Third World Centre for Water Management

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Technology can improve water sustainability, but social attitudes still matter

 

NEWater will be able to meet 50 per cent of Singapore’s water needs by 2030. If its production is not made more energy-efficient, an increase in NEWater production will also mean an increase in energy use. TODAY file photo

Cecilia Tortajada

TODAY | January 31, 2018

In resource-scarce Singapore, water sustainability matters, particularly with increasing demand for clean water as the population as well as commercial and industrial sectors grow.

PUB, the national water agency, has contributed towards building a sustainable, water-secure Singapore by tapping on technology to increase water resources and protect the quality of the water supply.

The agency has a tradition of investing in collaborative development of new water technologies. In 2011, efforts included collaboration with 23 research institutes in Singapore and abroad, as well as with corporate laboratories, carrying out over 300 R&D projects valued at S$185 million.

As of 2017, more than S$356 million had been invested in over 500 research projects.

Studies have focused on how to produce more water, on maintaining its quality, on producing more water and on treating more used water with less energy. Studies also consider the potential impacts of climate change, population growth and land use on the water quality in reservoirs within a 100-year horizon.

For the last project, the research is being carried out in the Marina and Punggol-Serangoon catchment areas.

The findings will be essential to develop the best ways to protect water resources in the future so that water is available for all uses for a growing population and economic sectors.

As part of this collaborative process to encourage innovation, PUB recently launched a call for proposals by researchers and industry providers.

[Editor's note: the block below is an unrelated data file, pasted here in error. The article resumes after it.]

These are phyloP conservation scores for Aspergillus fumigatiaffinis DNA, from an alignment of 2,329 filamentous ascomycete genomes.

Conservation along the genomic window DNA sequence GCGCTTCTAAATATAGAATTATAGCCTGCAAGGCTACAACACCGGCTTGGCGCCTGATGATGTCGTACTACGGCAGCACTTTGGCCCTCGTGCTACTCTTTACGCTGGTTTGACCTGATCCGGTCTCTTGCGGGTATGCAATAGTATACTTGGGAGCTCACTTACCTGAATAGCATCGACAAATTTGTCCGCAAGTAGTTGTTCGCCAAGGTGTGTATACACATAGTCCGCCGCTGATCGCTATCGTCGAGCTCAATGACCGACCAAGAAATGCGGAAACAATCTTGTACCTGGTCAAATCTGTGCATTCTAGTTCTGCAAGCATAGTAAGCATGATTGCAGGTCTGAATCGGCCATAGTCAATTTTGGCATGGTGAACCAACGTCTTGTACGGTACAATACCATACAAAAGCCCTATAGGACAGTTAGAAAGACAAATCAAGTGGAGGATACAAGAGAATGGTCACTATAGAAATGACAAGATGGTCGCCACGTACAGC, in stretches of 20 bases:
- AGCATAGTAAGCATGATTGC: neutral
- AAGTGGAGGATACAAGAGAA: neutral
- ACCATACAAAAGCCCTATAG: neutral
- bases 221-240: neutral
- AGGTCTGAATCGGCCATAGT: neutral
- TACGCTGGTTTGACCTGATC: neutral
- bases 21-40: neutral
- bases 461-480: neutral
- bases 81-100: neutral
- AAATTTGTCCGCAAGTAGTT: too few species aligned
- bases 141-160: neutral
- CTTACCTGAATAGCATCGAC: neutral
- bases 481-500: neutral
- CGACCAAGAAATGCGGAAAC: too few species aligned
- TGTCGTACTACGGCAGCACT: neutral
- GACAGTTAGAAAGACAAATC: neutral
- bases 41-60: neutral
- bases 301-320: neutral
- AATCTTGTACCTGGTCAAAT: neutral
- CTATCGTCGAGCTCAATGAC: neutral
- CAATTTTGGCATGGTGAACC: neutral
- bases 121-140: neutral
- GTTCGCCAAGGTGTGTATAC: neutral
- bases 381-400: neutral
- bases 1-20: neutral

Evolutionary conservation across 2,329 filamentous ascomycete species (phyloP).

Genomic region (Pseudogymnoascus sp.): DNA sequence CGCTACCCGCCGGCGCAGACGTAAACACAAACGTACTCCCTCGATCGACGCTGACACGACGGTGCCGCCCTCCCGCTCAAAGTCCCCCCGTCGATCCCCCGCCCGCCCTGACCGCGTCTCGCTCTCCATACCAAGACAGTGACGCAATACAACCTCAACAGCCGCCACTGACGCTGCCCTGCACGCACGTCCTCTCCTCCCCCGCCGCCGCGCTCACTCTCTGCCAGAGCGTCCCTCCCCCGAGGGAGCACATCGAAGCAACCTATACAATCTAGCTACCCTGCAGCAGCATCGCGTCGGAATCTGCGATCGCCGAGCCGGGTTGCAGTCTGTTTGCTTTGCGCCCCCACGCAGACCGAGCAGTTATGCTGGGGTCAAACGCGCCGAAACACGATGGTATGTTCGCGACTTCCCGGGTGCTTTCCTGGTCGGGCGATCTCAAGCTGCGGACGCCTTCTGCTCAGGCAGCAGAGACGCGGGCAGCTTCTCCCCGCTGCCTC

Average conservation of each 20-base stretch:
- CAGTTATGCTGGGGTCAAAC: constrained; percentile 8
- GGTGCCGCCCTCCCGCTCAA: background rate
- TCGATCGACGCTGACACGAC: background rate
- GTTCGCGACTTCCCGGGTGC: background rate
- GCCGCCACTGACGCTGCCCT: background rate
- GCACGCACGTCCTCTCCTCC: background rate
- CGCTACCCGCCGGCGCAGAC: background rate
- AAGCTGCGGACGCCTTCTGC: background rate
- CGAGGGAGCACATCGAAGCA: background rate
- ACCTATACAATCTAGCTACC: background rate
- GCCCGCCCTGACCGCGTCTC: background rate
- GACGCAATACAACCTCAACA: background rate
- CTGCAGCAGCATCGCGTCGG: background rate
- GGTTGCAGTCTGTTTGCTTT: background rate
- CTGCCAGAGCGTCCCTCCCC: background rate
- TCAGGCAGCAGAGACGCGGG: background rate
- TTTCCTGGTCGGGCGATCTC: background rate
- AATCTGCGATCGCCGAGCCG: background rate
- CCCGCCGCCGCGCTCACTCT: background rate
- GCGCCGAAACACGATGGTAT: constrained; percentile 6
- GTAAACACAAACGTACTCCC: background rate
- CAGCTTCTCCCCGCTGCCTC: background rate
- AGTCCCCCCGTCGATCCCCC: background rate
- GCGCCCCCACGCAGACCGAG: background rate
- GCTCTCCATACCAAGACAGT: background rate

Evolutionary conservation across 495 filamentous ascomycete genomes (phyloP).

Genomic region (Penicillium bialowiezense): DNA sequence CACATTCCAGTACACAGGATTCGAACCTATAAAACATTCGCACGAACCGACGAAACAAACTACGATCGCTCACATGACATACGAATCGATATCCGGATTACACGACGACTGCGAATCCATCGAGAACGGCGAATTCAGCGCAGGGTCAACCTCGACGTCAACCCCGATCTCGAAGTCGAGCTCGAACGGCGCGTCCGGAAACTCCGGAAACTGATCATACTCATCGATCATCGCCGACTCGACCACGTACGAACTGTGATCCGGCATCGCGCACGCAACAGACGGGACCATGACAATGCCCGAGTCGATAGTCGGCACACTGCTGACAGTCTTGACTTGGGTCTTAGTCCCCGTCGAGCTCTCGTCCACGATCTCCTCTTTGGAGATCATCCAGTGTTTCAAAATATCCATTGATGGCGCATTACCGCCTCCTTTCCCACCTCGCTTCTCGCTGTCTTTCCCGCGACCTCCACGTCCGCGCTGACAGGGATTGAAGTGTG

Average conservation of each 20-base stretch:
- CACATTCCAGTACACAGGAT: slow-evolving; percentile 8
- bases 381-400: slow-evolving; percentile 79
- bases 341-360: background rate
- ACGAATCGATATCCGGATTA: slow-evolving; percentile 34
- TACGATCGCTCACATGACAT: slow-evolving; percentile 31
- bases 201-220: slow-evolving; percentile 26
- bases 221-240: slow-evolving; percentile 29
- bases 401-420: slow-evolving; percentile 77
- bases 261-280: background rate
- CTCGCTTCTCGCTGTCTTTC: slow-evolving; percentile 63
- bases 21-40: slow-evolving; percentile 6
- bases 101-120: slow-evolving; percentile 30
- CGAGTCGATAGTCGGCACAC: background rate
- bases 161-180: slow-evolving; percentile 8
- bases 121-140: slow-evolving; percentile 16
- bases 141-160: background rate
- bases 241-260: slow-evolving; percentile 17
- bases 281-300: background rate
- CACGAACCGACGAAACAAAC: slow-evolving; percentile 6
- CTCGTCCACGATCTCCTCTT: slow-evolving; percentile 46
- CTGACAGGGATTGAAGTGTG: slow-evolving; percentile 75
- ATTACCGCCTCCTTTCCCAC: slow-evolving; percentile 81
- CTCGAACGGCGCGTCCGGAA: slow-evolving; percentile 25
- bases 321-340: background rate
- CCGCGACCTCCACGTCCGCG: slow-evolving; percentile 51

One of the proposals is for technologies that use less energy to produce NEWater and desalinated water.

At present, NEWater and desalinated water have the capacity to meet 40 per cent and 25 per cent of the Singapore’s water demand, respectively.

By 2030, this will increase to 50 per cent and 30 per cent.

If processes are not made more energy-efficient, an increase in NEWater production and desalination will also mean an increase in energy use.

PUB’s move is therefore timely, and has the potential to further burnish Singapore’s credentials as a leader in innovative water solutions.

Greater energy efficiency in desalination, and thus lower costs, will be game-changers, not only for Singapore, but globally.

Unlocking energy efficiency in desalination will open the opportunity for all cities in the world that are 100 km from the coast to have water available for people, industries and agriculture.

This is a breakthrough the world has been expecting for a long time, and PUB is generating knowledge towards this end.

A second proposal is for technology to help industries recycle more water and consume less.

Singapore hosts water-intensive industries like petrochemicals, electronics and pharmaceuticals – a very important part of the economy. They use approximately half of the water produced on the island.